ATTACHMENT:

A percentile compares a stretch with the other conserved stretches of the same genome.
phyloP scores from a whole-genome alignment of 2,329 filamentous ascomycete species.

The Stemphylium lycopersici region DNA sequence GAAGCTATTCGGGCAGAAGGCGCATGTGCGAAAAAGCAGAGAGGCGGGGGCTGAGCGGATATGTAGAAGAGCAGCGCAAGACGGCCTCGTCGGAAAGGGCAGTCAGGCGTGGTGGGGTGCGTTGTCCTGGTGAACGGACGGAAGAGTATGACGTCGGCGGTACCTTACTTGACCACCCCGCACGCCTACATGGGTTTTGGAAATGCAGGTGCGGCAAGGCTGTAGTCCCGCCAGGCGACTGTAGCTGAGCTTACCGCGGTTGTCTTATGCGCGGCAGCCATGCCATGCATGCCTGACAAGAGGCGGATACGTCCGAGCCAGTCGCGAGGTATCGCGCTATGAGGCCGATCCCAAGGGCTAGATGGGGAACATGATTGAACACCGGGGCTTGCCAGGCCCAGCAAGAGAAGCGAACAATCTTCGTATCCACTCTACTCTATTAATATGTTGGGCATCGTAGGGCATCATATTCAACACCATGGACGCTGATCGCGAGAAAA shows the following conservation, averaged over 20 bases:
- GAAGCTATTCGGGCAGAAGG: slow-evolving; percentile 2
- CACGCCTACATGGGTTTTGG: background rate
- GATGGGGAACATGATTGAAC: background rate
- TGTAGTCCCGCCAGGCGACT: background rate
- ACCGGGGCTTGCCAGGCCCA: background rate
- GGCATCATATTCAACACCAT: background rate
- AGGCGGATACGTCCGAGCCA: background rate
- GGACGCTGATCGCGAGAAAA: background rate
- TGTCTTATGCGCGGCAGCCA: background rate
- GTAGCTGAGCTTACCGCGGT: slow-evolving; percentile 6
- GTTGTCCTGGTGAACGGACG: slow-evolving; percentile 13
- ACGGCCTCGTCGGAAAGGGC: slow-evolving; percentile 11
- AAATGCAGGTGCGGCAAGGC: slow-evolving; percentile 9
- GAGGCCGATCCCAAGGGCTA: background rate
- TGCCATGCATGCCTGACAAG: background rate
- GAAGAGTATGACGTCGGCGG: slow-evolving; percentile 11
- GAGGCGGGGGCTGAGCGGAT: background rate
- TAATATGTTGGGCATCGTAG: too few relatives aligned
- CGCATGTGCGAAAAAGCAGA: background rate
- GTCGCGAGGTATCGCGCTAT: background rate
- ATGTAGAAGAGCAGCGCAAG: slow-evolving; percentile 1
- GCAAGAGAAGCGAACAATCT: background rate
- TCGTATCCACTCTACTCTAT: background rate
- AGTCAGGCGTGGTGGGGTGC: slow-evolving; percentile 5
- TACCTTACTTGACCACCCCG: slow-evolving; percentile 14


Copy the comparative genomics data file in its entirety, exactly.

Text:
A percentile compares a stretch with the other conserved stretches of the same genome.
phyloP scores from a whole-genome alignment of 2,329 filamentous ascomycete species.

The Stemphylium lycopersici region DNA sequence GAAGCTATTCGGGCAGAAGGCGCATGTGCGAAAAAGCAGAGAGGCGGGGGCTGAGCGGATATGTAGAAGAGCAGCGCAAGACGGCCTCGTCGGAAAGGGCAGTCAGGCGTGGTGGGGTGCGTTGTCCTGGTGAACGGACGGAAGAGTATGACGTCGGCGGTACCTTACTTGACCACCCCGCACGCCTACATGGGTTTTGGAAATGCAGGTGCGGCAAGGCTGTAGTCCCGCCAGGCGACTGTAGCTGAGCTTACCGCGGTTGTCTTATGCGCGGCAGCCATGCCATGCATGCCTGACAAGAGGCGGATACGTCCGAGCCAGTCGCGAGGTATCGCGCTATGAGGCCGATCCCAAGGGCTAGATGGGGAACATGATTGAACACCGGGGCTTGCCAGGCCCAGCAAGAGAAGCGAACAATCTTCGTATCCACTCTACTCTATTAATATGTTGGGCATCGTAGGGCATCATATTCAACACCATGGACGCTGATCGCGAGAAAA shows the following conservation, averaged over 20 bases:
- GAAGCTATTCGGGCAGAAGG: slow-evolving; percentile 2
- CACGCCTACATGGGTTTTGG: background rate
- GATGGGGAACATGATTGAAC: background rate
- TGTAGTCCCGCCAGGCGACT: background rate
- ACCGGGGCTTGCCAGGCCCA: background rate
- GGCATCATATTCAACACCAT: background rate
- AGGCGGATACGTCCGAGCCA: background rate
- GGACGCTGATCGCGAGAAAA: background rate
- TGTCTTATGCGCGGCAGCCA: background rate
- GTAGCTGAGCTTACCGCGGT: slow-evolving; percentile 6
- GTTGTCCTGGTGAACGGACG: slow-evolving; percentile 13
- ACGGCCTCGTCGGAAAGGGC: slow-evolving; percentile 11
- AAATGCAGGTGCGGCAAGGC: slow-evolving; percentile 9
- GAGGCCGATCCCAAGGGCTA: background rate
- TGCCATGCATGCCTGACAAG: background rate
- GAAGAGTATGACGTCGGCGG: slow-evolving; percentile 11
- GAGGCGGGGGCTGAGCGGAT: background rate
- TAATATGTTGGGCATCGTAG: too few relatives aligned
- CGCATGTGCGAAAAAGCAGA: background rate
- GTCGCGAGGTATCGCGCTAT: background rate
- ATGTAGAAGAGCAGCGCAAG: slow-evolving; percentile 1
- GCAAGAGAAGCGAACAATCT: background rate
- TCGTATCCACTCTACTCTAT: background rate
- AGTCAGGCGTGGTGGGGTGC: slow-evolving; percentile 5
- TACCTTACTTGACCACCCCG: slow-evolving; percentile 14